Menus Subscribe Search
typoon-philippines-damage

Debris littering the streets of Tacloban on November 14, nearly a week after the storm struck. (PHOTO: TROCAIRE/WIKIMEDIA COMMONS)

Why Disasters Like the Typhoon in the Philippines Will Keep Getting Worse

• November 17, 2013 • 8:00 AM

Debris littering the streets of Tacloban on November 14, nearly a week after the storm struck. (PHOTO: TROCAIRE/WIKIMEDIA COMMONS)

It’s not just because of climate change—it’s population growth, too.

We still don’t have a reliable body count from Tacloban, the Philippines city hardest hit by Typhoon Haiyan, but it’s certainly in the thousands. That’s a horrific statistical ballpark—and such casualty counts are all but certain to continue rising in future storms all over the world. One reason, of course, is that climate change is exacerbating the intensity and frequency of catastrophic weather. But there’s another, much less remarked-on reason why such disasters kill so many people: the massive population growth in coastal cities around the world. Simply put, there are more people in harm’s way all the time.

Shoddily-constructed buildings thrown up in a hurry to house all those newcomers also tend to fall down when the going gets rough.

Basically, as the world’s population continues to grow, more and more people are heading for the most economically attractive places, which tend to be cities, which tend to be along coastlines. That’s why the number of people living in Tacloban has tripled in recent decades, from 76,000 in 1970 to more than 220,000 when the storm hit. Obviously, that puts three times as many people at risk of being killed when disaster strikes. But population growth compounds risk in other ways. All those people drawing water from underground aquifers can cause the already low-lying land to sink further. That’s probably part of the reason so much of Tacloban sits below sea level, a fact which makes the city even more vulnerable to flooding. Shoddily-constructed buildings thrown up in a hurry to house all those newcomers also tend to fall down when the going gets rough.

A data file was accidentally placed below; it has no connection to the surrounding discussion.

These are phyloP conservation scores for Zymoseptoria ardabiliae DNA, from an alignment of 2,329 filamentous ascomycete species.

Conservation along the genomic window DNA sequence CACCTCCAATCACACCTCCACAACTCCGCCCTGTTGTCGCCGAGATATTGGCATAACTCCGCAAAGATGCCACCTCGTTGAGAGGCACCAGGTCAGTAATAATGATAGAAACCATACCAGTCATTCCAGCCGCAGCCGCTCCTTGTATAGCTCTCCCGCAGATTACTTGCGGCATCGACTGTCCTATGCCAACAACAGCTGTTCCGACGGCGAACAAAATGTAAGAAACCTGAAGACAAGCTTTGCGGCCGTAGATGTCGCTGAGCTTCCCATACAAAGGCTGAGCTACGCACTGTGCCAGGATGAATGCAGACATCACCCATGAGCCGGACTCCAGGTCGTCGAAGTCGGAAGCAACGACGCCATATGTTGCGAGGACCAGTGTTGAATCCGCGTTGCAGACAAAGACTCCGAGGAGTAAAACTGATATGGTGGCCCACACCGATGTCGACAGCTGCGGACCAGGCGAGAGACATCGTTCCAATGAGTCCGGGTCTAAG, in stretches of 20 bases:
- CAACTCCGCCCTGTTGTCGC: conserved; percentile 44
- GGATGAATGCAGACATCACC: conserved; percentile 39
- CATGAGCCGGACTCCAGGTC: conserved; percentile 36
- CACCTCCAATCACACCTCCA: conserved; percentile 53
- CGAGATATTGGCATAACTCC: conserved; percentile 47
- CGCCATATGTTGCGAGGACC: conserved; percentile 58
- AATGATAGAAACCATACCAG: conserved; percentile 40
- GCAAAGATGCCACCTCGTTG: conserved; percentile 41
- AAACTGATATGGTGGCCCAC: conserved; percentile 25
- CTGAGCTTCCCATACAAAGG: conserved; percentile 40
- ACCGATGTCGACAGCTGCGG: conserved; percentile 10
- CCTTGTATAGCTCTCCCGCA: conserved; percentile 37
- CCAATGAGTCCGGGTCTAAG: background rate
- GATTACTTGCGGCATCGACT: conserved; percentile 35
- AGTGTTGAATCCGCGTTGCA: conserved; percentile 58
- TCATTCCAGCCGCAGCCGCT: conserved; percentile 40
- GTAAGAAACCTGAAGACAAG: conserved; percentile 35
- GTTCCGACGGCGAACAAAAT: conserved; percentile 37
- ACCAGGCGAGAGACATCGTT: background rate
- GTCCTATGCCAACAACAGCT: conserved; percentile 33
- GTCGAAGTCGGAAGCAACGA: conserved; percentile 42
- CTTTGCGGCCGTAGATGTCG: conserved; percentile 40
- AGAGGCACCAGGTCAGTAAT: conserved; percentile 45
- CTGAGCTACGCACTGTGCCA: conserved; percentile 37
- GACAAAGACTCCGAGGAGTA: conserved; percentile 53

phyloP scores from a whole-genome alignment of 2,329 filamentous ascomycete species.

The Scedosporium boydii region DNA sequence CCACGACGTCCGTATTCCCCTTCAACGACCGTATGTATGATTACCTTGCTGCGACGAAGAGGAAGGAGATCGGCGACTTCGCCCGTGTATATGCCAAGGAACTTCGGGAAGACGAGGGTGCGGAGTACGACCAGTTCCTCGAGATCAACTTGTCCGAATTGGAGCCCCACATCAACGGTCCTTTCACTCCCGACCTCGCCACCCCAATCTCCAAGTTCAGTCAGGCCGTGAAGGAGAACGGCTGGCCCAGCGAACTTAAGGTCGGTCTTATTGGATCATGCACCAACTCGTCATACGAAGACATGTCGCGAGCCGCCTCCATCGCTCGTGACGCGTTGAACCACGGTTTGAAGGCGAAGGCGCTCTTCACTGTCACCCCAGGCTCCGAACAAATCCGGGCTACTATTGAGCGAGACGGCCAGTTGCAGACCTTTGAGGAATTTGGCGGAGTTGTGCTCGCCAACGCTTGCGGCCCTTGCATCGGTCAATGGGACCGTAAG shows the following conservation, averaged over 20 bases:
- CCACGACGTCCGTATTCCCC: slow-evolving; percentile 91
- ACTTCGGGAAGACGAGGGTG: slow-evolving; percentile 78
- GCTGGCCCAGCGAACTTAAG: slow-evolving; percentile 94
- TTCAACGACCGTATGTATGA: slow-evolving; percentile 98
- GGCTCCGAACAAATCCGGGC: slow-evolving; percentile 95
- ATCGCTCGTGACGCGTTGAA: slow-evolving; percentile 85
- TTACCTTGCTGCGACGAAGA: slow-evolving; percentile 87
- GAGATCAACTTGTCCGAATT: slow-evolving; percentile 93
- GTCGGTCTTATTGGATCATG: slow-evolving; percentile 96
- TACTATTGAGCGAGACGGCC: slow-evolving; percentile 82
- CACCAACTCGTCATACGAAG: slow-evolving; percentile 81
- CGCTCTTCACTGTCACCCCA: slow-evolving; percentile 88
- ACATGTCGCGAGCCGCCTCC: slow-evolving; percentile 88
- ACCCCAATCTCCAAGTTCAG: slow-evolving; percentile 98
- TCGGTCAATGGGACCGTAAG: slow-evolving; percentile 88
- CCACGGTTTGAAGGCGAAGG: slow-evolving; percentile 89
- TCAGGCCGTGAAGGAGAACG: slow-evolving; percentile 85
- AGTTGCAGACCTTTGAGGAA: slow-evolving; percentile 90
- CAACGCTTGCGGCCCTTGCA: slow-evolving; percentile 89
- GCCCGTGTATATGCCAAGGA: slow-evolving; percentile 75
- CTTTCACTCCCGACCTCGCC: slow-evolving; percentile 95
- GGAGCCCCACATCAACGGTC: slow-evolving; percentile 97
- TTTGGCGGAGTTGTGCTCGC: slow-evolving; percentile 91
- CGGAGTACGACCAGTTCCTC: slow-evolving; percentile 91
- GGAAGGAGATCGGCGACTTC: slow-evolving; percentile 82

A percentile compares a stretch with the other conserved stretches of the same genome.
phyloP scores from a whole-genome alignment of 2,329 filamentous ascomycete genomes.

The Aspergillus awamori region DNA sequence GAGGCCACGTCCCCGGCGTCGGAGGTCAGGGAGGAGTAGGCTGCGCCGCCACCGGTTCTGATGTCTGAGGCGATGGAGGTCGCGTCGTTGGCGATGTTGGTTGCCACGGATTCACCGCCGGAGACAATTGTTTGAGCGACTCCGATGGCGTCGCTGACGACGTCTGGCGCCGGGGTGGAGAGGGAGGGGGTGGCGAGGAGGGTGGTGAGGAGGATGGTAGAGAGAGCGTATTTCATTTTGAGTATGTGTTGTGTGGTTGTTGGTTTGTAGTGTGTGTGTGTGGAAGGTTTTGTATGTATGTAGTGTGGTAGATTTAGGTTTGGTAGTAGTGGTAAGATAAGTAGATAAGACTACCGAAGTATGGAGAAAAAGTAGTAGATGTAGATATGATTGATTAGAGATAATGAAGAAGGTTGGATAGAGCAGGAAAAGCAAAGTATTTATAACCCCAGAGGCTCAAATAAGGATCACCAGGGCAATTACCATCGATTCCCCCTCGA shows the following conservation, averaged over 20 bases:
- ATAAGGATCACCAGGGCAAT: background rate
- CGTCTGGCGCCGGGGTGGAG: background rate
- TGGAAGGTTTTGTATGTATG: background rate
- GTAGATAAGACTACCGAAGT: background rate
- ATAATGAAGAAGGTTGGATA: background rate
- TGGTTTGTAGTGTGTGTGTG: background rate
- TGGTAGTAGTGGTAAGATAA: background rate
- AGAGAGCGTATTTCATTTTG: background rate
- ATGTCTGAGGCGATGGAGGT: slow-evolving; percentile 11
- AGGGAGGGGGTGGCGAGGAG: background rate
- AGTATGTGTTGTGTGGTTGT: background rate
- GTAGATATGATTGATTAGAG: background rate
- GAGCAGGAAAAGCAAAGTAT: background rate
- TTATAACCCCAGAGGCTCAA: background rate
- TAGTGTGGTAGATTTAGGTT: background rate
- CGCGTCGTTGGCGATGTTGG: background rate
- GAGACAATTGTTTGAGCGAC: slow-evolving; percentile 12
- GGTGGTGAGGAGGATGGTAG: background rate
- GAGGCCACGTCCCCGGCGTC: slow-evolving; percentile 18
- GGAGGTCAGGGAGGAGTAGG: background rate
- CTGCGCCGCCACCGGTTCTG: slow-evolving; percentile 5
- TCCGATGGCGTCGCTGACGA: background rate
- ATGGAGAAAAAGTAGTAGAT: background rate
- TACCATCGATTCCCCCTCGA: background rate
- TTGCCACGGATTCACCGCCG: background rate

Despite those dangers, no one expects the migration to coastal areas to stop. By 2050, the United Nations estimates some six billion people will be living in such areas. Where to worry about most? Here’s a handy list of the 20 cities most at risk from storms and flooding, courtesy of Bloomberg.

Vince Beiser
Vince Beiser is an award-winning journalist based in Los Angeles, California. Follow him on Twitter @vincelb.

More From Vince Beiser

A weekly roundup of the best of Pacific Standard and PSmag.com, delivered straight to your inbox.

Recent Posts

July 31 • 4:00 PM

Thank You for Your Service: How One Company Sues Soldiers Worldwide

With stores near military bases across the country, the retailer USA Discounters offers easy credit to service members. But when those loans go bad, the company uses the local courts near its Virginia headquarters to file suits by the thousands.


July 31 • 2:00 PM

A New York State of Fracking

Court cases. A governor’s moratorium. Pending health study. A quick guide to the state of fracking in New York.


July 31 • 11:17 AM

How California Could Power Itself Using Nothing but Renewables

We don’t need fossil fuels.


July 31 • 8:00 AM

Should Athletes Train Their Memories?

Sure, but it probably won’t help.


July 31 • 6:00 AM

Universal Basic Income: Something We Can All Agree on?

According to Almaz Zelleke, it’s not a crazy thought.


July 31 • 4:00 AM

Medical Dramas Produce Misinformed, Fatalistic Viewers

New research suggests TV doctor dramas leave viewers with skewed impressions of important health-related topics.


July 30 • 4:00 PM

Still the World’s Top Military Spender

Although declining in real terms, the United States’ military budget remains substantial and a huge drain on our public resources.